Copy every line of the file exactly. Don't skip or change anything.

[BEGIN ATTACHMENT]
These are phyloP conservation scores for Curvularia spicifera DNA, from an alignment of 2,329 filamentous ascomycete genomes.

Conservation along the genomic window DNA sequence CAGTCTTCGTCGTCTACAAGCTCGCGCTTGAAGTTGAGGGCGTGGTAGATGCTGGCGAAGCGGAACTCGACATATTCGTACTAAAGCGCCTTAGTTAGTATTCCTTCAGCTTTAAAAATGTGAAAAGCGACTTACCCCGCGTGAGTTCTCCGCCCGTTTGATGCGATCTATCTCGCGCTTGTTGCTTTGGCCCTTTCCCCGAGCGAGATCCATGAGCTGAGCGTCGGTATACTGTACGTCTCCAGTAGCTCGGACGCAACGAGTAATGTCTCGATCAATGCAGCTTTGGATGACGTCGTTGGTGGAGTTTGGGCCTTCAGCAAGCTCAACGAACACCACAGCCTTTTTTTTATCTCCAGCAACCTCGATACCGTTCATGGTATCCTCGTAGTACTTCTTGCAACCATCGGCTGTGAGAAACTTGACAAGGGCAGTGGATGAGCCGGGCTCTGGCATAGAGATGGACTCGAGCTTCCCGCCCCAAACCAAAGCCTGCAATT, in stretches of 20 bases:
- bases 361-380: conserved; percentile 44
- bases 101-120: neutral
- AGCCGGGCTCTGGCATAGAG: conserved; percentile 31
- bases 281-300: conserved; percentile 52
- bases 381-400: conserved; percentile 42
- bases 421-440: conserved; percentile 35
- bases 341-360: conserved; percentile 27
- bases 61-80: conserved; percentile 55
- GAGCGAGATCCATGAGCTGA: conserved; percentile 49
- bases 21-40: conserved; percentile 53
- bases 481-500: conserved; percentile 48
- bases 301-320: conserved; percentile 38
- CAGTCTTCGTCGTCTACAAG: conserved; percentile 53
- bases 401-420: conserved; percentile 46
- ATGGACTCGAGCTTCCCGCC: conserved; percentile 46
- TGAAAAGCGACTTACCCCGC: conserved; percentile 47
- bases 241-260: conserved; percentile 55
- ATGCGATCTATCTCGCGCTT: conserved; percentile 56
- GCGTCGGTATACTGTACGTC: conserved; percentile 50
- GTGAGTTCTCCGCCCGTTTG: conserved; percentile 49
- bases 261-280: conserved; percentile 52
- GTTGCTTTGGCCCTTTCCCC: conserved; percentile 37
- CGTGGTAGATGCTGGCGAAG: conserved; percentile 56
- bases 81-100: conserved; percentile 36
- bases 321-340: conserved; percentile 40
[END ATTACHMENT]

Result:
These are phyloP conservation scores for Curvularia spicifera DNA, from an alignment of 2,329 filamentous ascomycete genomes.

Conservation along the genomic window DNA sequence CAGTCTTCGTCGTCTACAAGCTCGCGCTTGAAGTTGAGGGCGTGGTAGATGCTGGCGAAGCGGAACTCGACATATTCGTACTAAAGCGCCTTAGTTAGTATTCCTTCAGCTTTAAAAATGTGAAAAGCGACTTACCCCGCGTGAGTTCTCCGCCCGTTTGATGCGATCTATCTCGCGCTTGTTGCTTTGGCCCTTTCCCCGAGCGAGATCCATGAGCTGAGCGTCGGTATACTGTACGTCTCCAGTAGCTCGGACGCAACGAGTAATGTCTCGATCAATGCAGCTTTGGATGACGTCGTTGGTGGAGTTTGGGCCTTCAGCAAGCTCAACGAACACCACAGCCTTTTTTTTATCTCCAGCAACCTCGATACCGTTCATGGTATCCTCGTAGTACTTCTTGCAACCATCGGCTGTGAGAAACTTGACAAGGGCAGTGGATGAGCCGGGCTCTGGCATAGAGATGGACTCGAGCTTCCCGCCCCAAACCAAAGCCTGCAATT, in stretches of 20 bases:
- bases 361-380: conserved; percentile 44
- bases 101-120: neutral
- AGCCGGGCTCTGGCATAGAG: conserved; percentile 31
- bases 281-300: conserved; percentile 52
- bases 381-400: conserved; percentile 42
- bases 421-440: conserved; percentile 35
- bases 341-360: conserved; percentile 27
- bases 61-80: conserved; percentile 55
- GAGCGAGATCCATGAGCTGA: conserved; percentile 49
- bases 21-40: conserved; percentile 53
- bases 481-500: conserved; percentile 48
- bases 301-320: conserved; percentile 38
- CAGTCTTCGTCGTCTACAAG: conserved; percentile 53
- bases 401-420: conserved; percentile 46
- ATGGACTCGAGCTTCCCGCC: conserved; percentile 46
- TGAAAAGCGACTTACCCCGC: conserved; percentile 47
- bases 241-260: conserved; percentile 55
- ATGCGATCTATCTCGCGCTT: conserved; percentile 56
- GCGTCGGTATACTGTACGTC: conserved; percentile 50
- GTGAGTTCTCCGCCCGTTTG: conserved; percentile 49
- bases 261-280: conserved; percentile 52
- GTTGCTTTGGCCCTTTCCCC: conserved; percentile 37
- CGTGGTAGATGCTGGCGAAG: conserved; percentile 56
- bases 81-100: conserved; percentile 36
- bases 321-340: conserved; percentile 40